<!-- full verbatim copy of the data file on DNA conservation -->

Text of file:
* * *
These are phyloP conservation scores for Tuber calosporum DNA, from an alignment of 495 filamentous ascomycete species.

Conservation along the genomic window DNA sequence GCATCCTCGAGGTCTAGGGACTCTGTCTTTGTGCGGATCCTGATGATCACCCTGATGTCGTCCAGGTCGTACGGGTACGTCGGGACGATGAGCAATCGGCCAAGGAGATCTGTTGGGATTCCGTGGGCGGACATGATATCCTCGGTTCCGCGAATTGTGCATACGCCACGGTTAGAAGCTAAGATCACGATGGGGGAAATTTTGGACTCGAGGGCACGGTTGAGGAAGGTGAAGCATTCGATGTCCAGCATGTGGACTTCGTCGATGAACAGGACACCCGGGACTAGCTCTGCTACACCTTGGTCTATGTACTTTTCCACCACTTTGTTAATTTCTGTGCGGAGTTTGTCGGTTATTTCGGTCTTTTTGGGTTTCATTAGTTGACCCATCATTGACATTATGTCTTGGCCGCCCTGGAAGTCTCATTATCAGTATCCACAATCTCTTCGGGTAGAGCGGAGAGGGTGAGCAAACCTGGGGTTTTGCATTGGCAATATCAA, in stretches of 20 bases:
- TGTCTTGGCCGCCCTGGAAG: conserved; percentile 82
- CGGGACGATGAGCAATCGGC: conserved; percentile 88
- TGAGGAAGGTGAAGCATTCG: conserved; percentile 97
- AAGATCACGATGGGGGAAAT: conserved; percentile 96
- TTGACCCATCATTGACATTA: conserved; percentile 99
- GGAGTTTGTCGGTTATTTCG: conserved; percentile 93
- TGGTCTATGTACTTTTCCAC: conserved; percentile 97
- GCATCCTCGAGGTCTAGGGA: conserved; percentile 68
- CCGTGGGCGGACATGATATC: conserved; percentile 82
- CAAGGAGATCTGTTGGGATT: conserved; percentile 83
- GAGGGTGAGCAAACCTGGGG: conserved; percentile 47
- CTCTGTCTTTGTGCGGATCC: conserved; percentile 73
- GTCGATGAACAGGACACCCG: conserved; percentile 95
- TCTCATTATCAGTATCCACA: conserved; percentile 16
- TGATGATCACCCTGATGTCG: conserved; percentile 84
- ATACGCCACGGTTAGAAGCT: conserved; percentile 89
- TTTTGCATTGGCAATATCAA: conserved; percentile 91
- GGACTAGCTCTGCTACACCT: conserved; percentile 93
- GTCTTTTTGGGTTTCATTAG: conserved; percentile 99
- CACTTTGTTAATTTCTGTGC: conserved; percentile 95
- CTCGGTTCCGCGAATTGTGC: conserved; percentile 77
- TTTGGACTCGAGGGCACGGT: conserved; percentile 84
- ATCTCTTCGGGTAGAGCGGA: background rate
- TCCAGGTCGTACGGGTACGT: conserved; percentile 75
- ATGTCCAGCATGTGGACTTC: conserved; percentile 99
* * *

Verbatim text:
These are phyloP conservation scores for Tuber calosporum DNA, from an alignment of 495 filamentous ascomycete species.

Conservation along the genomic window DNA sequence GCATCCTCGAGGTCTAGGGACTCTGTCTTTGTGCGGATCCTGATGATCACCCTGATGTCGTCCAGGTCGTACGGGTACGTCGGGACGATGAGCAATCGGCCAAGGAGATCTGTTGGGATTCCGTGGGCGGACATGATATCCTCGGTTCCGCGAATTGTGCATACGCCACGGTTAGAAGCTAAGATCACGATGGGGGAAATTTTGGACTCGAGGGCACGGTTGAGGAAGGTGAAGCATTCGATGTCCAGCATGTGGACTTCGTCGATGAACAGGACACCCGGGACTAGCTCTGCTACACCTTGGTCTATGTACTTTTCCACCACTTTGTTAATTTCTGTGCGGAGTTTGTCGGTTATTTCGGTCTTTTTGGGTTTCATTAGTTGACCCATCATTGACATTATGTCTTGGCCGCCCTGGAAGTCTCATTATCAGTATCCACAATCTCTTCGGGTAGAGCGGAGAGGGTGAGCAAACCTGGGGTTTTGCATTGGCAATATCAA, in stretches of 20 bases:
- TGTCTTGGCCGCCCTGGAAG: conserved; percentile 82
- CGGGACGATGAGCAATCGGC: conserved; percentile 88
- TGAGGAAGGTGAAGCATTCG: conserved; percentile 97
- AAGATCACGATGGGGGAAAT: conserved; percentile 96
- TTGACCCATCATTGACATTA: conserved; percentile 99
- GGAGTTTGTCGGTTATTTCG: conserved; percentile 93
- TGGTCTATGTACTTTTCCAC: conserved; percentile 97
- GCATCCTCGAGGTCTAGGGA: conserved; percentile 68
- CCGTGGGCGGACATGATATC: conserved; percentile 82
- CAAGGAGATCTGTTGGGATT: conserved; percentile 83
- GAGGGTGAGCAAACCTGGGG: conserved; percentile 47
- CTCTGTCTTTGTGCGGATCC: conserved; percentile 73
- GTCGATGAACAGGACACCCG: conserved; percentile 95
- TCTCATTATCAGTATCCACA: conserved; percentile 16
- TGATGATCACCCTGATGTCG: conserved; percentile 84
- ATACGCCACGGTTAGAAGCT: conserved; percentile 89
- TTTTGCATTGGCAATATCAA: conserved; percentile 91
- GGACTAGCTCTGCTACACCT: conserved; percentile 93
- GTCTTTTTGGGTTTCATTAG: conserved; percentile 99
- CACTTTGTTAATTTCTGTGC: conserved; percentile 95
- CTCGGTTCCGCGAATTGTGC: conserved; percentile 77
- TTTGGACTCGAGGGCACGGT: conserved; percentile 84
- ATCTCTTCGGGTAGAGCGGA: background rate
- TCCAGGTCGTACGGGTACGT: conserved; percentile 75
- ATGTCCAGCATGTGGACTTC: conserved; percentile 99